Edit: I have just finished reading a history book about the Crimean War (1853-56), and tensions between Britain and Russia have been high for a long time. History sometimes repeats itself...
 

Geoff.D

Executive Member
Joined
Aug 4, 2005
Messages
9,930
#4
Yes correct. But I am pretty sure the site was close to the emplacement she served on, I have a vague memory of a photo taken at the site. The photo had a monstrous gun barrel lying on the ground with all these ladies sitting on it. No idea if the photos are still around though.
 

Gordon_R

Executive Member
Joined
Jul 5, 2009
Messages
6,408
#5
Yes correct. But I am pretty sure the site was close to the emplacement she served on, I have a vague memory of a photo taken at the site. The photo had a monstrous gun barrel lying on the ground with all these ladies sitting on it. No idea if the photos are still around though.
Ah, that makes some sense. the article implies that it was quite big.

There are a lot of gun emplacements on Signal Hill, if you have every hiked in the area. However, there are no longer any gun barrels lying around.

Oh, didn't realise there is a whole series of disappearing guns, as listed in this Wikipedia article: https://en.wikipedia.org/wiki/Disappearing_gun

Edit: Photo from New Zealand: https://en.wikipedia.org/wiki/BL_8-...sappearing_gun_Devonport_NZ_November_2008.jpg
Mk VII guns were installed on disappearing mountings in Australia and New Zealand as coast-defence guns during the "Russian scares" of the 1880s. In the event, no Russian invasion occurred and the guns were rarely if ever fired.
 
Last edited:

Gordon_R

Executive Member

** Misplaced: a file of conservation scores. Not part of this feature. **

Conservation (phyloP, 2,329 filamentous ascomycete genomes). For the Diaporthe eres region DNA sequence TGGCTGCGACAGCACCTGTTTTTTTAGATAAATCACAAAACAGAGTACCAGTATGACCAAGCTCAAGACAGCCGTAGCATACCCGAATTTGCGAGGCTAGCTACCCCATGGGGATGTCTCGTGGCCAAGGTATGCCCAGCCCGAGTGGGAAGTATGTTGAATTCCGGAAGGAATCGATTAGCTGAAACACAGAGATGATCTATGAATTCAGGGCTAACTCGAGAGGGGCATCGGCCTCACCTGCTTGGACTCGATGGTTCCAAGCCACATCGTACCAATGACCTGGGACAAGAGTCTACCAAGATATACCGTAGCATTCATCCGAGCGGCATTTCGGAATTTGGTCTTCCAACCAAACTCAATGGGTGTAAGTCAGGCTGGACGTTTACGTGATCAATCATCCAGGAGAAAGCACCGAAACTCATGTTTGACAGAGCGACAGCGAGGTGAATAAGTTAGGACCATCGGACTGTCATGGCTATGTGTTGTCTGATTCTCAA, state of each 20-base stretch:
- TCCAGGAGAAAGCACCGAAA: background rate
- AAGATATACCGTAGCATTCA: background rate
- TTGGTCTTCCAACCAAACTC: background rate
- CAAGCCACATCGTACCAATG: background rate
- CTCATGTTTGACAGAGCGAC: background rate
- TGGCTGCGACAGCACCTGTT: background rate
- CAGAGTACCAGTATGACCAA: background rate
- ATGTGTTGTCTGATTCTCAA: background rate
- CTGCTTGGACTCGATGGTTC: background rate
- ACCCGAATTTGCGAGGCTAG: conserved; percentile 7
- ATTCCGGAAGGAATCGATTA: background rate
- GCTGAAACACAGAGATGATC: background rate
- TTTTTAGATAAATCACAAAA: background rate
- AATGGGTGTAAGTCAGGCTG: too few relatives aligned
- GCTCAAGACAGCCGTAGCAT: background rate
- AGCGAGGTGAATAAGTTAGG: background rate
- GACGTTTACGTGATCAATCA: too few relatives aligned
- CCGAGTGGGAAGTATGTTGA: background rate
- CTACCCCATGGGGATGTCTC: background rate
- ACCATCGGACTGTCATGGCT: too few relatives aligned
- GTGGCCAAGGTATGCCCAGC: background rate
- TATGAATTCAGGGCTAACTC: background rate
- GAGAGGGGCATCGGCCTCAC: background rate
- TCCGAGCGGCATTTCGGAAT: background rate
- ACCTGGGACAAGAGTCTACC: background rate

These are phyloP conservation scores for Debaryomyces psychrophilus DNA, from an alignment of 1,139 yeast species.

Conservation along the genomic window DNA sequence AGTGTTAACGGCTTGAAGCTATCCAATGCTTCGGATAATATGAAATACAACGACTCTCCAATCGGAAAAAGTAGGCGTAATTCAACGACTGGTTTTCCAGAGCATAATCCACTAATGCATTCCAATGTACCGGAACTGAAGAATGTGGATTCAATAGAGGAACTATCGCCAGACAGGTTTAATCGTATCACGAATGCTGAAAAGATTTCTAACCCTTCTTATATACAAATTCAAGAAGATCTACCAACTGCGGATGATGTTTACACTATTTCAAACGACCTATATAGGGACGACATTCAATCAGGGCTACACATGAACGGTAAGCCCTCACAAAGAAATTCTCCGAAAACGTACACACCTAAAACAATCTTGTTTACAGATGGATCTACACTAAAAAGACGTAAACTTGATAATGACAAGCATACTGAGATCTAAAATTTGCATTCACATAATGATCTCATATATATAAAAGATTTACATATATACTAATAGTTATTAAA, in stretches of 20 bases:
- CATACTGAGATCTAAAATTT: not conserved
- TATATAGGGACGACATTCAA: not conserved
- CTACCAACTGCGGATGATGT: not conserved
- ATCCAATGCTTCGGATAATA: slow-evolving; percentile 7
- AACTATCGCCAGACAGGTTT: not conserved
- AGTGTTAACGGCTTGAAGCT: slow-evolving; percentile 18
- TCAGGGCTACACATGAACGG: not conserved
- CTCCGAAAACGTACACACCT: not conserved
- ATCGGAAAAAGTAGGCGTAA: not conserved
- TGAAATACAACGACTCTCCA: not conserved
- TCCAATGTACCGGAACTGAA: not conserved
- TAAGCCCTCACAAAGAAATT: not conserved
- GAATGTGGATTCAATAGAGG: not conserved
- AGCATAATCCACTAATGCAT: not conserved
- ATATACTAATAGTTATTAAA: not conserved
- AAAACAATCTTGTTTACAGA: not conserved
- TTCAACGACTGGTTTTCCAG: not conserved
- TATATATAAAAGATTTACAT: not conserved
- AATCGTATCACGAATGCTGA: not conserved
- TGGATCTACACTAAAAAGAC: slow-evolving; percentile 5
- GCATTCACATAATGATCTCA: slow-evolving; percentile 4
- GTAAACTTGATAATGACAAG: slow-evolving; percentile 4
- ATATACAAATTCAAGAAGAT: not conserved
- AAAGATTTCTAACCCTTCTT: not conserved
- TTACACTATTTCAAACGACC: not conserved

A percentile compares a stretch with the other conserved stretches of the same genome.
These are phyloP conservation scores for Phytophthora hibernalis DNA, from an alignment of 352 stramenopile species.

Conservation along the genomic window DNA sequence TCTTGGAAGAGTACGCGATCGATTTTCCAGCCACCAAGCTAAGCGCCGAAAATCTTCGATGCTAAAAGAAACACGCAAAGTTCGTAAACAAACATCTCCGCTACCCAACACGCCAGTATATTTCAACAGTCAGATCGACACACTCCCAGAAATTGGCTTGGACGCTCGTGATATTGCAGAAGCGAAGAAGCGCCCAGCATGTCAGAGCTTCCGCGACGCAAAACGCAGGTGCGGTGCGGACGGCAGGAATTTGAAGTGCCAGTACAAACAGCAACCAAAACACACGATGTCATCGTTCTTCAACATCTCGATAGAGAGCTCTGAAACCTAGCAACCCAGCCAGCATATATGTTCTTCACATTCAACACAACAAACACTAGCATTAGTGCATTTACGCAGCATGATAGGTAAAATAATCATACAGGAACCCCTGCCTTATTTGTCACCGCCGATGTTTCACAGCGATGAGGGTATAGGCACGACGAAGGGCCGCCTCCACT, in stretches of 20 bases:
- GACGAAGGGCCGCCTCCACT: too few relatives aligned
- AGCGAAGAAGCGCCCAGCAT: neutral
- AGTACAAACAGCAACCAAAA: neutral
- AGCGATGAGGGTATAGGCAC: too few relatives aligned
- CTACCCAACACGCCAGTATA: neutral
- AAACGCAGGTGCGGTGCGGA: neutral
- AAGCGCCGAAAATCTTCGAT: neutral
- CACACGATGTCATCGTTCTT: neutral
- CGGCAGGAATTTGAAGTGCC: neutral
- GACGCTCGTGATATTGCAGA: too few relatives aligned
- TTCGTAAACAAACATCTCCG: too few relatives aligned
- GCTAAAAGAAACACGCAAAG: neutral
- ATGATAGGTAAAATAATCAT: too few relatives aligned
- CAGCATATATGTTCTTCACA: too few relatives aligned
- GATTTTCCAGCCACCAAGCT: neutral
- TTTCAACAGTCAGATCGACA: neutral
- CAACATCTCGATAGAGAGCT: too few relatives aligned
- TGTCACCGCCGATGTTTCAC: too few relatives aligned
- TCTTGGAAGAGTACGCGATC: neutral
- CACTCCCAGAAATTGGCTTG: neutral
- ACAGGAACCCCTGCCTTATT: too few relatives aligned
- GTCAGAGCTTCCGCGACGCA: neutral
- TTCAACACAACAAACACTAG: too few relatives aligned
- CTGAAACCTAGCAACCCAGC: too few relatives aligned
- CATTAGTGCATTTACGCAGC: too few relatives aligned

Joined
Jul 5, 2009
Messages
6,408
#7
Why call it a disappearing gun when clearly calling it a pop-up gun is more accurate?
Semantics. When it is down, it is hard to see, and hard to shoot at.

There are cases where the gun was fixed, but the shield surrounding it was lowered for firing.

They became instantly obsolete when aircraft observation and bombers were introduced.
 

TooFastTim

Expert Member
Joined
Nov 15, 2006
Messages
1,328
#8
The Russian threat at that time was taken seriously all around the empire.

HMVS Cerberus was constructed to defend the Colony of Victoria (Australia didn't exist then) from a possible Russian attack.
 

Solarion

Honorary Master
Joined
Nov 14, 2012
Messages
18,248
#9
Britain sure had her hands full back then. Add the Russian threats and Boer Wars into that. Very busy history indeed. Cool find!!
 

garyc

Expert Member
Joined
Jun 30, 2010
Messages
2,542
#16
The Victorian era engineers built some very interesting military installations. This is probably the most impressive of their coastal batteries for those that have some time to watch it.

 

Gordon_R

Executive Member
Joined
Jul 5, 2009
Messages
6,408
#17
The Victorian era engineers built some very interesting military installations. This is probably the most impressive of their coastal batteries for those that have some time to watch it.
Non video source: https://en.wikipedia.org/wiki/100-ton_gun
The 100-ton gun (also known as the Armstrong 100-ton gun) was a 17.72 inches (450 mm) rifled muzzle-loading (RML) gun made by Elswick Ordnance Company, the armaments division of the British manufacturing company Armstrong Whitworth, owned by William Armstrong. The 15 guns Armstrong made armed two Italian battleships and, to counter these, British fortifications at Malta and Gibraltar.
Edit: Quite archaic systems, muzzle loading, which took forever to fire!?
 
Top